The greatest story never told is that we can live in abundance by switching our values from without (cognising fetishised objects; commoditising Gattungswesen) to within (de-objectifying and re-sacralising Gattungswesen) as the existential lived experience. Capitalism creates a false consciousness narrative model of individuation which is a mass-reproduced one-dimensional deteriorated copy of the real thing. The paradox is: it is not individual at all …we are unique and singular (to differentiate from false-promise of capitalist individuality).

To paraphrase Paulo Freire: it is the oppressed Other alone that has the opportunity to liberate both the oppressed and oppressor. As Marx said before him (in Estranged Labour):

Man is a species-being, not only because he practically and theoretically makes the species – both his own and those of other things – his object, but also – and this is simply another way of saying the same thing – because he looks upon himself as the present, living species, because he looks upon himself as a universal and therefore free being

Time to claim our uniqueness and freedom back.

milosevic
milosevic

Both groups (classes) develop a mutual antipathy – a vicious dialectical looping – to the overall detriment of our society and universal humanity. The historical dialectic is the result of co-mutual objectification (Otherisation) of different (hierarchical) classes.

stupid workers — if only they had the sense to love their oppressors, all these problems would immediately disappear.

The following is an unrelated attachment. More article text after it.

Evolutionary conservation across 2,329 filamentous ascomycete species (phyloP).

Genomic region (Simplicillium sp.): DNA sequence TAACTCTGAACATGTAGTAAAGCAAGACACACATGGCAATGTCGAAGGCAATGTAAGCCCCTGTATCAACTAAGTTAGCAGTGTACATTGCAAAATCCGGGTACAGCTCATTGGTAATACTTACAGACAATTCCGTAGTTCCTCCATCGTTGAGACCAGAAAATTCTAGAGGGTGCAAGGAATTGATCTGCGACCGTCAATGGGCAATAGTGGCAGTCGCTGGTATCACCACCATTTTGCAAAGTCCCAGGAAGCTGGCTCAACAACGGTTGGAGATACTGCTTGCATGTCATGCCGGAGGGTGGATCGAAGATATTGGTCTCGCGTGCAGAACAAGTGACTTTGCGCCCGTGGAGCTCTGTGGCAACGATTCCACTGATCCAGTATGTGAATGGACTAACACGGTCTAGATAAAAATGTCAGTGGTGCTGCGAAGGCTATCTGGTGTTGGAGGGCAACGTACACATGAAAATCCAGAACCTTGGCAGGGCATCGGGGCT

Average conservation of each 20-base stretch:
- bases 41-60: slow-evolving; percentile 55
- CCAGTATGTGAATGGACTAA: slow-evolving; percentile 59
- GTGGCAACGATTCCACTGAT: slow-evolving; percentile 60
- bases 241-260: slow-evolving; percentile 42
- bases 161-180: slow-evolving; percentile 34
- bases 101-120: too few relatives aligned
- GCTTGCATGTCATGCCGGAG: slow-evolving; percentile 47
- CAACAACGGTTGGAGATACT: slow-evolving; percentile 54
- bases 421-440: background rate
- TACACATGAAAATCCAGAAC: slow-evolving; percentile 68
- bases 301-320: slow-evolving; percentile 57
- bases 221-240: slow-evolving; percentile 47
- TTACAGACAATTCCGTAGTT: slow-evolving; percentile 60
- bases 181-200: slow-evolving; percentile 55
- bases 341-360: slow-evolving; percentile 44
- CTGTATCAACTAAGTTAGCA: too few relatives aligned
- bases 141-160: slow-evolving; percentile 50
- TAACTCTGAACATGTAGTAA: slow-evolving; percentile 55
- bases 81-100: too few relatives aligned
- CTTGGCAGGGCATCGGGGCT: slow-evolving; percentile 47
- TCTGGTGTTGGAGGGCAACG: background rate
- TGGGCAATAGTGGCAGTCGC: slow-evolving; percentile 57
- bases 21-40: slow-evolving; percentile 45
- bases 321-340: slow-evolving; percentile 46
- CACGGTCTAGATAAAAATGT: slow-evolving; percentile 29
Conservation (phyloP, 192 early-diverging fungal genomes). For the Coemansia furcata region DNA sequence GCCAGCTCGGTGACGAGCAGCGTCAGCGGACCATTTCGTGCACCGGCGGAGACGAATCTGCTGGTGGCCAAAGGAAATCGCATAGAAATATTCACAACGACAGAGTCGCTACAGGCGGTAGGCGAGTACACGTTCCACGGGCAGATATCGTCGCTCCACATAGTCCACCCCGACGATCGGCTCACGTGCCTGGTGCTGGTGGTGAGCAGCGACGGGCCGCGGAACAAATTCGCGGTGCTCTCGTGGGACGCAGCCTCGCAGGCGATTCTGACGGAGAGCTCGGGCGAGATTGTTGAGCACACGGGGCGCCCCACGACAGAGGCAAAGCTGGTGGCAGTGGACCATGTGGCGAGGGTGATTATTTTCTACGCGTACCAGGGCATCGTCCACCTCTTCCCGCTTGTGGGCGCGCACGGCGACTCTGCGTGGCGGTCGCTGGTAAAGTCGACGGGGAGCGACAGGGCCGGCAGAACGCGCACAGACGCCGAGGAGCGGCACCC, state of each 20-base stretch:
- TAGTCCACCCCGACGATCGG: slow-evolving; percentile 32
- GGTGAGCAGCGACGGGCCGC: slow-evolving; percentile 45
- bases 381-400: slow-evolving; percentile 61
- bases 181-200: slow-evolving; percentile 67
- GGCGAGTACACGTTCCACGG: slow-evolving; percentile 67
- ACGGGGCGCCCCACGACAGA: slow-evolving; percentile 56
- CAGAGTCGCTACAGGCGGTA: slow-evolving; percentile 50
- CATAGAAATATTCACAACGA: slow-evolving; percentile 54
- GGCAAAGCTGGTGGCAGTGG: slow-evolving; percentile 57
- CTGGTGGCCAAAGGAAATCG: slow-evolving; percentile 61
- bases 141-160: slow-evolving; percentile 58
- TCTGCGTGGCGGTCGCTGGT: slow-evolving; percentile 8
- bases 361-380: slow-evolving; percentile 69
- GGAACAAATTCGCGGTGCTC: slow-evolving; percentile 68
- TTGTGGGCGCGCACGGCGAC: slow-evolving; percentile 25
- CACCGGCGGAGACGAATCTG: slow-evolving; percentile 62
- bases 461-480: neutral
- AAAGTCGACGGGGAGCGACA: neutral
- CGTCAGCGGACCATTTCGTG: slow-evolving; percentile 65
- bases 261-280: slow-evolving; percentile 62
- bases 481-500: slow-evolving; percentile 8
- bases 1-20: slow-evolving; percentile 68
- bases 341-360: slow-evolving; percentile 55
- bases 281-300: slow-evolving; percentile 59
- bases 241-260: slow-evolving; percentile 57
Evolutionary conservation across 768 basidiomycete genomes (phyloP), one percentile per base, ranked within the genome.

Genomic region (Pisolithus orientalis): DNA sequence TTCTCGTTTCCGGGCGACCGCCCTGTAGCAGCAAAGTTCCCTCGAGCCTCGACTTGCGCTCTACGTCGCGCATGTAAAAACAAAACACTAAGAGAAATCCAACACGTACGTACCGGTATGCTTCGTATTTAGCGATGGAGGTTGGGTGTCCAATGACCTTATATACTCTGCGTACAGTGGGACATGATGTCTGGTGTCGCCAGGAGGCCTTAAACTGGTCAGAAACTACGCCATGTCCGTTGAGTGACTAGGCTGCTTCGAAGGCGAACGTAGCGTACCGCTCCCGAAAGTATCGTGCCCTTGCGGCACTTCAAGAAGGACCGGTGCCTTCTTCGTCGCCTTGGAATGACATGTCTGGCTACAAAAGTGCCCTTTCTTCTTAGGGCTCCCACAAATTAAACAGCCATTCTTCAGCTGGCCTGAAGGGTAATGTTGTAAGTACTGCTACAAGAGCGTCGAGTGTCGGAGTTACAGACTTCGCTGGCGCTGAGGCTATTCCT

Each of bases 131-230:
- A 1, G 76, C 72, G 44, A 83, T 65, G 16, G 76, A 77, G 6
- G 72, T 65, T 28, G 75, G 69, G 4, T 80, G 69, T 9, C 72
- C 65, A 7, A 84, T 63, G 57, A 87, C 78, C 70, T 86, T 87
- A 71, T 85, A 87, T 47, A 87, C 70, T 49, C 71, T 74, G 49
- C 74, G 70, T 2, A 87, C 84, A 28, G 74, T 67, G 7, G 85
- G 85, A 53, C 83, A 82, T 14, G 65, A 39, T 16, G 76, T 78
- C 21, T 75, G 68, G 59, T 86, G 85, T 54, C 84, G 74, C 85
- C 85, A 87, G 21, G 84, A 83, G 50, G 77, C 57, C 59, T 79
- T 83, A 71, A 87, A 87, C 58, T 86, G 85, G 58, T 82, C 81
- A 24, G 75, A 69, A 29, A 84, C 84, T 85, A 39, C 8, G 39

This revelation is one of the eternal Moral Truths, as propounded by the sages of the Roman Empire. It’s characteristic of the Lower Orders in all societies, that they’re too morally debased to understand the wisdom of their Betters, whose only intentions are benevolent.

BigB
BigB

So the workers hate their bosses, and the bosses hate their workers …that’s natural. Then by some happenstance, the workers get to be bosses, and utilise their shiny new power ethic to oppress new workers… So the workers hate the new bosses ……you get it. It’s the pan-historic generation of oppression.

How do we break the cycle? What Freire pointed out is unnatural: it is only the oppressed who can divest the inheritance and internalisation of the will to oppress. The power elite of oppression won’t do it. Maybe love is too strong, but a hatred of oppression strong enough to transcend the will to oppress. Strong enough to open the space to create a new set of altruistic values: not received or internalised oppressive values. The will to peace, not power. Created dialogically from the willingness not to repeatedly repeat the historical normative of oppression.

It’s a novel ideal: maybe humanity will try it one day?

writerroddis
writerroddis

Definitely to be continued, BigB. Have yourself a merry Christmas.

BigB
BigB

And you. Don’t really do Christmas, the pagan festival of consumerism… but I will celebrate peace and goodwill for all humanity. Happy Winter Solstice!

State Sposored Terrorism Takes Many Forms
State Sposored Terrorism Takes Many Forms

open the floodgates of toxic ‘agro’ chemicals, ravaging the lands and lives of many millions of Indian farmers .. driven to suicide in increasing numbers every year

And the Empire has done so without dropping a single bomb.

Treaties behind closed doors can do wonders. The Empire managed to get the victims themselves to pay real money and real blood for a behemoth catastrophe –for the destruction of their livelyhood.

You can’t call Uncle Sam dumb on this one.

milosevic
milosevic

What, exactly, would prevent individual Indian farmers from telling Monsanto to just f*** off?

State Sposored Terrorism Takes Many Forms
State Sposored Terrorism Takes Many Forms

– Trade treaties that ban protests
– Outright misleading and shoddy promises about outcomes/end results
– Debt bondage
– Small prints in contracts
– Normalising predatory practices

– The complexities of the games makes any sane person go numb/insane/berserk/snap.

Badger Down
Badger Down

Clever marketing. Fake research. College-educated salespeople. Actors in white coats on the TV and billboards.